Regular Article| Volume 10, ISSUE 8, P573-578, December 2001

Single small enhancing computed tomographic (CT) lesions in Indian patients with new-onset seizures. A prospective follow-up in 75 patients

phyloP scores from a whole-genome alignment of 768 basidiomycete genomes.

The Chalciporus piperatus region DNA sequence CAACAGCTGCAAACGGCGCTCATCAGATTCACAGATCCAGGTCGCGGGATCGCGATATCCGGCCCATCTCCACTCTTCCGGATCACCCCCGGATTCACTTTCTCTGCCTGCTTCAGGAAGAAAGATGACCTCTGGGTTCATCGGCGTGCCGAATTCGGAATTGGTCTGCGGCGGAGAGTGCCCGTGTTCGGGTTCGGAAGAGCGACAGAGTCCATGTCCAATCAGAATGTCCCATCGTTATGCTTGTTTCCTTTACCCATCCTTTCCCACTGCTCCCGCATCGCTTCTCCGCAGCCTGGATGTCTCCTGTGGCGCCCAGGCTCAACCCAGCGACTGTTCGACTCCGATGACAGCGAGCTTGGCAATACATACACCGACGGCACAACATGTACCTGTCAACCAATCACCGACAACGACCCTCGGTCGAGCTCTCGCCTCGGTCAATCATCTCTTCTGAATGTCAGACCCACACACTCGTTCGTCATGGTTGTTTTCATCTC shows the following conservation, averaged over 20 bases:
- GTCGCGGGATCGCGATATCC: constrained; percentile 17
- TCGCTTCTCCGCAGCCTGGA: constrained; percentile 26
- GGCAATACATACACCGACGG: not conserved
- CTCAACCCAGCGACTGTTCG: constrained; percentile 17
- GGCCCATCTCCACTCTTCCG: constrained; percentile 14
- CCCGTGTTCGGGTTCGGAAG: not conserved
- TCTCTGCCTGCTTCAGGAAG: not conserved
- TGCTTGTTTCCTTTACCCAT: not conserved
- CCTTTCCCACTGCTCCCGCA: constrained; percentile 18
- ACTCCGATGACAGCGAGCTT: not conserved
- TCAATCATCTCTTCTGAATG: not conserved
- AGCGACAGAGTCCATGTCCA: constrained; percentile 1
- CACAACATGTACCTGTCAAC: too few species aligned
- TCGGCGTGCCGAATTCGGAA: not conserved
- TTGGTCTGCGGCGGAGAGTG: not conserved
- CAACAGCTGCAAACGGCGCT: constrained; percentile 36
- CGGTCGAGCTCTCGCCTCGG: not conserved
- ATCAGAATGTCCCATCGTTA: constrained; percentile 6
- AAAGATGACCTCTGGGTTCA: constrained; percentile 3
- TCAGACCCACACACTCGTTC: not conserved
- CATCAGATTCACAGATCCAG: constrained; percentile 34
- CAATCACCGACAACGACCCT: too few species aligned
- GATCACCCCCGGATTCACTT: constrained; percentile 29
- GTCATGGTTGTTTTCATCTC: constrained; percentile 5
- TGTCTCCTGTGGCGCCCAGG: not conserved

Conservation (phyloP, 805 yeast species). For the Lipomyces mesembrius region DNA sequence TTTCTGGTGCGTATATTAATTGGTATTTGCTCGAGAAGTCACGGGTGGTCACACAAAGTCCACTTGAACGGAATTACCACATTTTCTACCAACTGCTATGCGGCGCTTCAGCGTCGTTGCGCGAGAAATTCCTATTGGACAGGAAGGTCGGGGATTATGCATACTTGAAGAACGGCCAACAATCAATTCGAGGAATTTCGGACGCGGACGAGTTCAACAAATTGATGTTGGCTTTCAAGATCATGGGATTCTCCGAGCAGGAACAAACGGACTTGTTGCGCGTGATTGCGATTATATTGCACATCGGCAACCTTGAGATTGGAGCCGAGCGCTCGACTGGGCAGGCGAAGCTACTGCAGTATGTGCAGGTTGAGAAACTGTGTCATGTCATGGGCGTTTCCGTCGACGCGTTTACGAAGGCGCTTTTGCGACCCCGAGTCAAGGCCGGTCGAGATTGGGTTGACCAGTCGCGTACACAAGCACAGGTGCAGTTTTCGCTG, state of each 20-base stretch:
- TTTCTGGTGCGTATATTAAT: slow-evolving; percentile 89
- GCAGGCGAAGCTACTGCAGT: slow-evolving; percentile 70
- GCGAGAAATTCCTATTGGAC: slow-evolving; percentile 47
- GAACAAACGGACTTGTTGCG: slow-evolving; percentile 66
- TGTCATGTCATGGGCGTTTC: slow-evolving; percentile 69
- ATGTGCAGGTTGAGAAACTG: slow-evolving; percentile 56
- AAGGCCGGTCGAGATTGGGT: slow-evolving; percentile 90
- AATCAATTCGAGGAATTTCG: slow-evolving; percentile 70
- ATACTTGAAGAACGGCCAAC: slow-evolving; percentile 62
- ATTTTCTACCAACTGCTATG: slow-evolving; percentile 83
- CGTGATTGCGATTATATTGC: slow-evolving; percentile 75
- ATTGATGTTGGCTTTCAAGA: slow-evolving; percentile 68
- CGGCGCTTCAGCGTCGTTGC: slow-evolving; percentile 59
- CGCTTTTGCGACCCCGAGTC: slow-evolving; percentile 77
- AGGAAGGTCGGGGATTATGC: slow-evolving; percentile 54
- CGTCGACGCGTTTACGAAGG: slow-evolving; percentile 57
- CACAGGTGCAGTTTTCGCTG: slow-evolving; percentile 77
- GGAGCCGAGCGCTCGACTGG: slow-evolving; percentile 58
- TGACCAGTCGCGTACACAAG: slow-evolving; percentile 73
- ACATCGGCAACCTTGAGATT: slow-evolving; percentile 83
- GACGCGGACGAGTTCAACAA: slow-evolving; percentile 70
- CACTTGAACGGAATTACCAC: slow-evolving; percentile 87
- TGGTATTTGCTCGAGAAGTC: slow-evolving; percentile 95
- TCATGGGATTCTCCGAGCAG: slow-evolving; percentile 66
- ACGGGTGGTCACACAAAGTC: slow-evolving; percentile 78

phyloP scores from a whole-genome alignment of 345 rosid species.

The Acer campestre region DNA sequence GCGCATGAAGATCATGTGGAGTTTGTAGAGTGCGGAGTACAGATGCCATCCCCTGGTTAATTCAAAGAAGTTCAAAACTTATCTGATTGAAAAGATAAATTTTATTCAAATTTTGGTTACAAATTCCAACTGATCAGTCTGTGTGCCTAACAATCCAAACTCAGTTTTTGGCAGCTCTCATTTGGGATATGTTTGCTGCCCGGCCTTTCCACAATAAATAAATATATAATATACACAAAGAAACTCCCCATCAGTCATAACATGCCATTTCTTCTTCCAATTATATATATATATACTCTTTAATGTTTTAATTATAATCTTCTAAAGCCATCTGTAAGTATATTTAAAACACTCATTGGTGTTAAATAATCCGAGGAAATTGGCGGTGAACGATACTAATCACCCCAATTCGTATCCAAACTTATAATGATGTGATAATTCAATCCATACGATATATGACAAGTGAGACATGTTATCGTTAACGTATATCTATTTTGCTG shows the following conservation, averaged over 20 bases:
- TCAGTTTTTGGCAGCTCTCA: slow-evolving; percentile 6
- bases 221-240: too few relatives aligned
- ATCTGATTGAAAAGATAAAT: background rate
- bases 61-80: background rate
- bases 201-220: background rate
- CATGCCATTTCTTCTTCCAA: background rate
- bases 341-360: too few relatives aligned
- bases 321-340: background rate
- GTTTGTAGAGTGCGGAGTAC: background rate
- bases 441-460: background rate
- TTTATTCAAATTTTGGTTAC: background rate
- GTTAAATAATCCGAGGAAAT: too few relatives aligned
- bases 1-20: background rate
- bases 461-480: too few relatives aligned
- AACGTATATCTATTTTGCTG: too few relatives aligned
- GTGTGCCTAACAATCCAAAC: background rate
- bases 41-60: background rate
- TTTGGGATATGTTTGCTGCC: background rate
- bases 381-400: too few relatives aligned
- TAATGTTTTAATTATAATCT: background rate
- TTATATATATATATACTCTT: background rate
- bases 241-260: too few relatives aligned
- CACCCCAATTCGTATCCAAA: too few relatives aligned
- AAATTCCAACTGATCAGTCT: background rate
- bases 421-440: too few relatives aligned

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      This study was planned to observe the clinical and radiological course of single small enhancing CT lesions in Indian patients presenting with new-onset-seizures. In this study, 75 patients with new-onset seizures and a single enhancing CT lesion were prospectively followed up for 1 year. All patients fulfilled the criteria of cysticercus granuloma. The repeat CT scans were performed 2 months after the first CT scan. Antiepileptic drug therapy was the only form of treatment given. The majority of patients were below 20 years of age. Simple partial seizure, with or without secondary generalization, was the commonest type of seizure encountered in these patients. In follow-up CT scans 84% of patients showed either disappearance or regression in the size of lesion. The proportion of patients showing complete disappearance of CT lesions was 0.73 (95% CI, 0.61–0.80). In 11 (15%) patients the lesions were calcified. In nine patients , in whom the lesion had persisted or regressed, another follow-up CT scan (6 months after the second scan) revealed either complete disappearance or calcification of the lesions. The majority (86.6%) of patients remained seizure free for 1 year after starting antiepileptic drugs. Ten patients experienced seizure recurrences within the first month of therapy. The proportion of patients who remained seizure free was 0.86 (95% CI, 0.76–0.92). Four patients experienced seizure recurrence even after complete disappearance of CT lesions. In the majority of patients the lesions disappeared spontaneously and in a few the lesions calcified; hence these patients did not require anticysticercal therapy. Antiepileptic therapy was helpful in controlling further recurrences of seizures in most of the patients. A few patients experienced seizures even after disappearance of CT lesions.




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